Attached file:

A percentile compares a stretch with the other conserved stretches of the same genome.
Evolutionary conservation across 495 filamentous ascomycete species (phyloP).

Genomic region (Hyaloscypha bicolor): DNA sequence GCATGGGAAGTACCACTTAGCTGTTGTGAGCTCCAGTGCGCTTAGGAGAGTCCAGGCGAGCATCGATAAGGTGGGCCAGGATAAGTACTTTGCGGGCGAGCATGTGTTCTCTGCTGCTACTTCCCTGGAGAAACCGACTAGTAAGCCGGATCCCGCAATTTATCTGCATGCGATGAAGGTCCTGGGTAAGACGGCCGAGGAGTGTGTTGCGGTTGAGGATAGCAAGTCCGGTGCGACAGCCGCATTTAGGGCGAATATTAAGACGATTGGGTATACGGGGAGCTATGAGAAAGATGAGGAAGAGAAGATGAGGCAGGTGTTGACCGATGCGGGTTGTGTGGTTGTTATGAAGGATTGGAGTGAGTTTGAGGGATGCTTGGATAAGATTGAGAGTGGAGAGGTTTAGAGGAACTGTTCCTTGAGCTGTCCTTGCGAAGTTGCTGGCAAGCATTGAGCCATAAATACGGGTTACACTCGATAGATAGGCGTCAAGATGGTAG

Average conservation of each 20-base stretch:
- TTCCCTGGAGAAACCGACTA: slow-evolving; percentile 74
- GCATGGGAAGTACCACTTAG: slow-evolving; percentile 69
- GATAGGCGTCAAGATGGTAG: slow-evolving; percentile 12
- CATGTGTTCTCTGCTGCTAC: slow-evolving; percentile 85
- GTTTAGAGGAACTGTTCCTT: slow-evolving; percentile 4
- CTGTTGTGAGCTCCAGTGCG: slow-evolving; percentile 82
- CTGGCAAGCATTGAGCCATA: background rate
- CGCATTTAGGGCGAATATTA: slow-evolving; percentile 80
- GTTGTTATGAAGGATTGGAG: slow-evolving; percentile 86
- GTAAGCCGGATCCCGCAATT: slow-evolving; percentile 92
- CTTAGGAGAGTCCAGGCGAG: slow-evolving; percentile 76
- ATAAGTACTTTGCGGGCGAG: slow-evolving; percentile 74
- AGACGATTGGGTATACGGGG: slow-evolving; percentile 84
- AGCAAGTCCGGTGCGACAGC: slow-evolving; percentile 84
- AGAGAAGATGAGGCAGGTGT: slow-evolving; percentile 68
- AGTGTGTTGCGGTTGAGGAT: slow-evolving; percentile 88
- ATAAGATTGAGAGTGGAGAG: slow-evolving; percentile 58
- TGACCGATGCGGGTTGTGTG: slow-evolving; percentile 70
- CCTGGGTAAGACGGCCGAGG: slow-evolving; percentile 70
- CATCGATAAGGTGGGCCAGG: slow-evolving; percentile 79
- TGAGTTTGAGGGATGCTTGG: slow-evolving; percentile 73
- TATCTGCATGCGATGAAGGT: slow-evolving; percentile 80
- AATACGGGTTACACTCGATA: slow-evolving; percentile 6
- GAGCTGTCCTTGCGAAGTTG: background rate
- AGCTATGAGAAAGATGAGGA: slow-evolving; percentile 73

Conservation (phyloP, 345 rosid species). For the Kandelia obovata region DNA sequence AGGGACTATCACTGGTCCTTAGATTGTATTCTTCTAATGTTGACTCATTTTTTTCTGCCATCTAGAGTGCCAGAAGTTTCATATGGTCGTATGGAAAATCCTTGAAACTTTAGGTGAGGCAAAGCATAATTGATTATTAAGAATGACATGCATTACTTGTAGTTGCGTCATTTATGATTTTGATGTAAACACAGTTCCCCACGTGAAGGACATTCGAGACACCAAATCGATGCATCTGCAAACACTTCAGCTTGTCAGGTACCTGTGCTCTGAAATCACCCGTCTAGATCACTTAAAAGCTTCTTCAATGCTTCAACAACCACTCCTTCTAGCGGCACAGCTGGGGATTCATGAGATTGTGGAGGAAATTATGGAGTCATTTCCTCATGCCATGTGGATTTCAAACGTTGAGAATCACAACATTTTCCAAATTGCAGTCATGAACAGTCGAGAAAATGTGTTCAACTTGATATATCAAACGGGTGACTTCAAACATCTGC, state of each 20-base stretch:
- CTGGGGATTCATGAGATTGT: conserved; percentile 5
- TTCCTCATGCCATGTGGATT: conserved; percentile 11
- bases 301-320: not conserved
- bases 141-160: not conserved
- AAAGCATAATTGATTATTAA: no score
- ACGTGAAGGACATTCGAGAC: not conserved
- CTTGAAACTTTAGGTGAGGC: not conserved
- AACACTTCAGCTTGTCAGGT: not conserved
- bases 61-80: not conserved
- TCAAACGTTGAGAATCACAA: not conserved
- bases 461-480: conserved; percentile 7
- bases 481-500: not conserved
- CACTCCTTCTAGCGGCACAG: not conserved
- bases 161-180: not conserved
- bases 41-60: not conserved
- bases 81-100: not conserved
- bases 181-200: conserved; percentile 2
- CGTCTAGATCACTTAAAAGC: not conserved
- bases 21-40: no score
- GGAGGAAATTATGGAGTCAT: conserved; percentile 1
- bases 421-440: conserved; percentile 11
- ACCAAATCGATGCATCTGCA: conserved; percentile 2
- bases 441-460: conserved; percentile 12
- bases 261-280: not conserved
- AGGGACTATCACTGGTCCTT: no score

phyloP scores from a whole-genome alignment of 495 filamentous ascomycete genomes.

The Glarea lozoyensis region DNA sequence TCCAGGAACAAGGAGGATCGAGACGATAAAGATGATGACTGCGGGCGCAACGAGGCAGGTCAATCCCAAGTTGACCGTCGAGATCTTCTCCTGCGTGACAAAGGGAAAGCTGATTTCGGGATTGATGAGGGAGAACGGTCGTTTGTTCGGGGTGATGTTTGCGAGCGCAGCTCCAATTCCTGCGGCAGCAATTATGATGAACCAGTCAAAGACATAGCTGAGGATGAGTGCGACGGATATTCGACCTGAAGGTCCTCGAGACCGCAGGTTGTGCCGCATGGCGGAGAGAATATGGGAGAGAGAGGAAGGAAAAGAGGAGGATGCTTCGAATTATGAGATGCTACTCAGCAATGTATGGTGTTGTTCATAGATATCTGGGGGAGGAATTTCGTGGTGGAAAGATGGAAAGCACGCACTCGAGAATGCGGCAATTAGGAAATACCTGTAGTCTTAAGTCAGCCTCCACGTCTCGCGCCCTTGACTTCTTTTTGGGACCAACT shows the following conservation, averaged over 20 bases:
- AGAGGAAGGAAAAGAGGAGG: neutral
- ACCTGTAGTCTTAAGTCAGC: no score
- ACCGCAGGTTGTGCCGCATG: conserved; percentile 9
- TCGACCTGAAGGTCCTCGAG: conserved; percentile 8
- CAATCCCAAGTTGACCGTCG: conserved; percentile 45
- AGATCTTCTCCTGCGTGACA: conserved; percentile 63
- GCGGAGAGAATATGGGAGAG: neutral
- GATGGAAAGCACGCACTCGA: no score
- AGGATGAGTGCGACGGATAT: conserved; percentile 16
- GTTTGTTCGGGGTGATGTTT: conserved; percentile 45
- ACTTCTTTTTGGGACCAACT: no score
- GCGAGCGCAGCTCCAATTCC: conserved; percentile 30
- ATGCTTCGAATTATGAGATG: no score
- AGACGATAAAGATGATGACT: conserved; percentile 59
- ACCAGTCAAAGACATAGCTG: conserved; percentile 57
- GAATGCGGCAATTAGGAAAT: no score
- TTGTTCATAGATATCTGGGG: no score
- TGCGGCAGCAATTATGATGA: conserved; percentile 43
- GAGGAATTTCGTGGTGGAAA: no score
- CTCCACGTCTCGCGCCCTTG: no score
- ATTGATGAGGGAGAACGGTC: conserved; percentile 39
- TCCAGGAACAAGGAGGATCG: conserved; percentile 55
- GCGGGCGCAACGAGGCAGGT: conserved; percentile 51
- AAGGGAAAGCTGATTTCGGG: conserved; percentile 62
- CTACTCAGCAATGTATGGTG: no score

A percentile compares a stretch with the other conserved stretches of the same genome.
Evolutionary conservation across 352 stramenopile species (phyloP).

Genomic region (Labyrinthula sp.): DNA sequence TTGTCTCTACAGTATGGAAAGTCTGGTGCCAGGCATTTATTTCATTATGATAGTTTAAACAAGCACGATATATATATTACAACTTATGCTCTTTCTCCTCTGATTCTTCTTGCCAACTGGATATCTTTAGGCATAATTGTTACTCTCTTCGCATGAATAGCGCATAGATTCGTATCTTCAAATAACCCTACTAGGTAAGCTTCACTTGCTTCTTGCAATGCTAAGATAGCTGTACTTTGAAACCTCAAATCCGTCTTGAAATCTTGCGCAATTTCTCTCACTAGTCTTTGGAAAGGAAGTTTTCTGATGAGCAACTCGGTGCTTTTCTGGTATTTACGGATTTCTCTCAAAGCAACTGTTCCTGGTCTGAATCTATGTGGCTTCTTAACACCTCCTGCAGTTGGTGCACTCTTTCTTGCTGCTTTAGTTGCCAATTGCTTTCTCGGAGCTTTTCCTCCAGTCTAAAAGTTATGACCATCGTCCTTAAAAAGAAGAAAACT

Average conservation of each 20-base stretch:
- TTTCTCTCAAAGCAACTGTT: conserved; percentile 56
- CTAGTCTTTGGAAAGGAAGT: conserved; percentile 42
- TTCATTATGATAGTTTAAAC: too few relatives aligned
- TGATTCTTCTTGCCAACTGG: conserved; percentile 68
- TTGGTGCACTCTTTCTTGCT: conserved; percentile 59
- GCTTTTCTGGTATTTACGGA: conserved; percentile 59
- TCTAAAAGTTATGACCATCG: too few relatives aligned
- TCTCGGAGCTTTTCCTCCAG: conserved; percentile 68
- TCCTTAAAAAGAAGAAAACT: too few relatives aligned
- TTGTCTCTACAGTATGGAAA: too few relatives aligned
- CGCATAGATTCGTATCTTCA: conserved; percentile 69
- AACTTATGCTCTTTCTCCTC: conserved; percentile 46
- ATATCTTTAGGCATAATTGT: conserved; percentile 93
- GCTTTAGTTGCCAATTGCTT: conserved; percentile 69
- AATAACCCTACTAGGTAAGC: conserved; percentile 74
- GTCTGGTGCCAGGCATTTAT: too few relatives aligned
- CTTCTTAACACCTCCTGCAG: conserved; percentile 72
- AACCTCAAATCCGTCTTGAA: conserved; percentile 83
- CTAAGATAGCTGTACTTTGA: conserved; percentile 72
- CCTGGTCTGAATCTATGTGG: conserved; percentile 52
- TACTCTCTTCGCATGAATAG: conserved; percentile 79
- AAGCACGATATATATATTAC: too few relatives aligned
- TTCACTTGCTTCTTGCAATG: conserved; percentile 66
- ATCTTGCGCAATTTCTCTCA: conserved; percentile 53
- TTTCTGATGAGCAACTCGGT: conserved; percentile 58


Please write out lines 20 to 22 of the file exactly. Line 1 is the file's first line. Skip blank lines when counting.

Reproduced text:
- AGTGTGTTGCGGTTGAGGAT: slow-evolving; percentile 88
- ATAAGATTGAGAGTGGAGAG: slow-evolving; percentile 58
- TGACCGATGCGGGTTGTGTG: slow-evolving; percentile 70